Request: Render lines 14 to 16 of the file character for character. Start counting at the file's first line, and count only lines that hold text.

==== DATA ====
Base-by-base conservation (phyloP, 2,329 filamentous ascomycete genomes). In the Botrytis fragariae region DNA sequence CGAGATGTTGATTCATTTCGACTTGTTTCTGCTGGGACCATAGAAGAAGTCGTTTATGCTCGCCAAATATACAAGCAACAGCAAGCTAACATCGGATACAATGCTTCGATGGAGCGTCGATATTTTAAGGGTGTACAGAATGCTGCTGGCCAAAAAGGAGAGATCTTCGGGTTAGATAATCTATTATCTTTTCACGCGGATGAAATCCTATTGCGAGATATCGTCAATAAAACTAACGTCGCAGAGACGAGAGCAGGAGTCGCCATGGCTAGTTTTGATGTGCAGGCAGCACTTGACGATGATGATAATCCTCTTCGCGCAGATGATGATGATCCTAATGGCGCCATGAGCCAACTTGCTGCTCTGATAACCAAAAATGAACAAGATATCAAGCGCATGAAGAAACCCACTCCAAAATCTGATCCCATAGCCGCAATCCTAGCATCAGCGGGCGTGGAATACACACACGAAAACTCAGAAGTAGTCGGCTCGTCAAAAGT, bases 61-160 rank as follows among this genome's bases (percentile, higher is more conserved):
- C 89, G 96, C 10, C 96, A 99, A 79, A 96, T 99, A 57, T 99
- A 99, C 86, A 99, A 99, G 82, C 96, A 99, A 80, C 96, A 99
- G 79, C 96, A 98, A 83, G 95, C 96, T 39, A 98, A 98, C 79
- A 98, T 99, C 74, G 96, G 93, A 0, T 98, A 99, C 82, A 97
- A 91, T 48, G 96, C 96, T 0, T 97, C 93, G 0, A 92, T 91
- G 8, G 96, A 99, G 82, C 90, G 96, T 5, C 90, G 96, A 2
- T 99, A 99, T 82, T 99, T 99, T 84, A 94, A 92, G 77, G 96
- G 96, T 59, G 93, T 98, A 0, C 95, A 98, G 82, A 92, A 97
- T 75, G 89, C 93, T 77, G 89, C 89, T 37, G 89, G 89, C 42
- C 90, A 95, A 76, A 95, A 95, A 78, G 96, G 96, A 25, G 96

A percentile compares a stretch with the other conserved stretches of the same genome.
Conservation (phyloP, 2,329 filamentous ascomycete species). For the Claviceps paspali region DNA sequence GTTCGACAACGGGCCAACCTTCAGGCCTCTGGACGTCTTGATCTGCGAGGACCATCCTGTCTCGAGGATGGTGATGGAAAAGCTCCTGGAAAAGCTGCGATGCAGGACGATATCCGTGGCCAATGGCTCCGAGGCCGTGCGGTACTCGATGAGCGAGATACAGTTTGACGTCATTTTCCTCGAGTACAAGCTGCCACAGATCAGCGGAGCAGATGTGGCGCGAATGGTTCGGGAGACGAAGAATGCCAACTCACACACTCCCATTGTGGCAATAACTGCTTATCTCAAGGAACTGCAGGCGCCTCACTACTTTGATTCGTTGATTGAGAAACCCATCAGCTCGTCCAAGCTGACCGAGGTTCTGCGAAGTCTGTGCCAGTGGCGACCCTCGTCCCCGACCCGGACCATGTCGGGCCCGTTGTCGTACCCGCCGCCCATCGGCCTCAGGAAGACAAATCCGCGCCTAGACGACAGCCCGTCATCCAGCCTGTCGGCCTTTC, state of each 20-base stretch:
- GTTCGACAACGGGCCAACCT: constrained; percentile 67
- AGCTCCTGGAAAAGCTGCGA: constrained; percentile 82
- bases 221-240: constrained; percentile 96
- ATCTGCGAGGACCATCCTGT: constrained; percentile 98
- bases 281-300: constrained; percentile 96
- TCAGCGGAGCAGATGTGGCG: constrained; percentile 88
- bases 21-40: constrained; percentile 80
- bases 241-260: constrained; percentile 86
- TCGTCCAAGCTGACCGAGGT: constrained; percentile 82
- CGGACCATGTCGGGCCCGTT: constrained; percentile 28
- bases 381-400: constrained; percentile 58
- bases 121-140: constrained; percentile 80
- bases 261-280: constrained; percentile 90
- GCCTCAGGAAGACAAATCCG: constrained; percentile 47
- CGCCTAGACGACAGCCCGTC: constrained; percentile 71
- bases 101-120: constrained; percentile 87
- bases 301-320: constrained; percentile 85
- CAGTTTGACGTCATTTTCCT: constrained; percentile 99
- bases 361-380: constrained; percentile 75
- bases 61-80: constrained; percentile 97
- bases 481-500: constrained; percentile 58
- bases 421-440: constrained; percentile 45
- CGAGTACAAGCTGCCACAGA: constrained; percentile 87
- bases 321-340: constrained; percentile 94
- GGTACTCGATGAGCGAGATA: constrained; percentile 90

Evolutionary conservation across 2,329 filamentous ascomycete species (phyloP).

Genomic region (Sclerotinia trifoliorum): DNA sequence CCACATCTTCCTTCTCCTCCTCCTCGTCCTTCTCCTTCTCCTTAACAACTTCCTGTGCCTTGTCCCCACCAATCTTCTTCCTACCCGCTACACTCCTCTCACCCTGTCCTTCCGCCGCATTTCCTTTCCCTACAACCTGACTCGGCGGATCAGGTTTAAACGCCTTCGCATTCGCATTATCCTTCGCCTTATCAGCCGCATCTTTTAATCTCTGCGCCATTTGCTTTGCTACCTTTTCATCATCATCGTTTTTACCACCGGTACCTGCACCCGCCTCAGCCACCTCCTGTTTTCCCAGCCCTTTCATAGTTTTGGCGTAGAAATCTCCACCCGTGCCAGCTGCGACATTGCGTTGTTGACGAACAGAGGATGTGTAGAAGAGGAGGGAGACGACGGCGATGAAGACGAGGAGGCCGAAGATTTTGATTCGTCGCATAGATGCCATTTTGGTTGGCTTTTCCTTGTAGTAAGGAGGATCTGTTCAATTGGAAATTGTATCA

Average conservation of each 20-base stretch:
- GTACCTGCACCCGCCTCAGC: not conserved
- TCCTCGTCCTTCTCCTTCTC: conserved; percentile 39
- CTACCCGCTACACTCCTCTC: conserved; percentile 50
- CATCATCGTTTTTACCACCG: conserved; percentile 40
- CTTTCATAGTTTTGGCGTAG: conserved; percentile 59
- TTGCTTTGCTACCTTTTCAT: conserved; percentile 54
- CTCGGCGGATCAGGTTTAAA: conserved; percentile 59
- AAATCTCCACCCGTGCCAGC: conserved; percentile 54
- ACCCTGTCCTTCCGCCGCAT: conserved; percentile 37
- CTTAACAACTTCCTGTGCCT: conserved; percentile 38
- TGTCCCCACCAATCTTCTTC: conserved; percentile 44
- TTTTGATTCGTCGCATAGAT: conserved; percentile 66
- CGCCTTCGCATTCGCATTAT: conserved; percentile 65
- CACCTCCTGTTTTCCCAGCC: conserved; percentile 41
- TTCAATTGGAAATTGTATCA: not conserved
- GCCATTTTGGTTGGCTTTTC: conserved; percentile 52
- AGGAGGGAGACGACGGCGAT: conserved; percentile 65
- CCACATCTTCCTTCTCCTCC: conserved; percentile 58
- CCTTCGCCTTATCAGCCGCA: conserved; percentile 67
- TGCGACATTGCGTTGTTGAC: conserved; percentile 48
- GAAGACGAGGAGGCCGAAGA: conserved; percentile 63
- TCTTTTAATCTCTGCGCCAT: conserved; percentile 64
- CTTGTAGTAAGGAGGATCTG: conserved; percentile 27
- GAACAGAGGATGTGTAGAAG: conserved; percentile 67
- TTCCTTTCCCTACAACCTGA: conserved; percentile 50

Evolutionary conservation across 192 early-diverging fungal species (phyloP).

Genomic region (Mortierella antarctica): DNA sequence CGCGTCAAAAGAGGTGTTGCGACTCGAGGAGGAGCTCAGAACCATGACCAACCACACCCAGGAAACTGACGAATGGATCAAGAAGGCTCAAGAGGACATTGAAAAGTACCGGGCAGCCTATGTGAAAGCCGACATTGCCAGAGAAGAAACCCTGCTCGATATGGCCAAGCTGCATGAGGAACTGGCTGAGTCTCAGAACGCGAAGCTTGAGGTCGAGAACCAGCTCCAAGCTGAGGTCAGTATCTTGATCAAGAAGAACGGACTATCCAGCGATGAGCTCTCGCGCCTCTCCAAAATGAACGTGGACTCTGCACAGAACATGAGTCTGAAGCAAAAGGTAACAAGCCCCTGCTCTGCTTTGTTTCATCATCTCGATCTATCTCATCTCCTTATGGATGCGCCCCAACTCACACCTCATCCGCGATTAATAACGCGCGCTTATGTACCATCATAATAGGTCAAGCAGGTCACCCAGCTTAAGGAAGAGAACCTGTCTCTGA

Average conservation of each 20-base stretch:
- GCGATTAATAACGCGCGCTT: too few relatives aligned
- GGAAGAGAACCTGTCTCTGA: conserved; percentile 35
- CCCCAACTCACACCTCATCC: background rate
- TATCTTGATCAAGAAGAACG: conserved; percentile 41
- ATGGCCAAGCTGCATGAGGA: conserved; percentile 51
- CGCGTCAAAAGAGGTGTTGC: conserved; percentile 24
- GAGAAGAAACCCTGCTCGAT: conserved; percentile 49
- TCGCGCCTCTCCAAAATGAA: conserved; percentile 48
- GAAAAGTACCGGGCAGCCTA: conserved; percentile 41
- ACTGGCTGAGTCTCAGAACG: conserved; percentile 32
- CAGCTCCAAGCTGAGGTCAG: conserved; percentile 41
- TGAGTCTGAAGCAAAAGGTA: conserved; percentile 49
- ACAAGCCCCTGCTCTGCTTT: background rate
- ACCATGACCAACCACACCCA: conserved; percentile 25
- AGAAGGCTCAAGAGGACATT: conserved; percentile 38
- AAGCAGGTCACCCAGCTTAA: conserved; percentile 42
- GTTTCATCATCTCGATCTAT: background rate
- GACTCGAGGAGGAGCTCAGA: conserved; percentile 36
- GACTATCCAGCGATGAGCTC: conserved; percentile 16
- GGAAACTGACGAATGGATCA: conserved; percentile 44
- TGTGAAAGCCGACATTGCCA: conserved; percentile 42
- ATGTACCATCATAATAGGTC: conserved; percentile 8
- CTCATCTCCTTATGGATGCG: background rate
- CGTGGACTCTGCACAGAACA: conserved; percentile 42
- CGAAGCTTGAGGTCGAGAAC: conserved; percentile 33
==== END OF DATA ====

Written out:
- GTTCGACAACGGGCCAACCT: constrained; percentile 67
- AGCTCCTGGAAAAGCTGCGA: constrained; percentile 82
- bases 221-240: constrained; percentile 96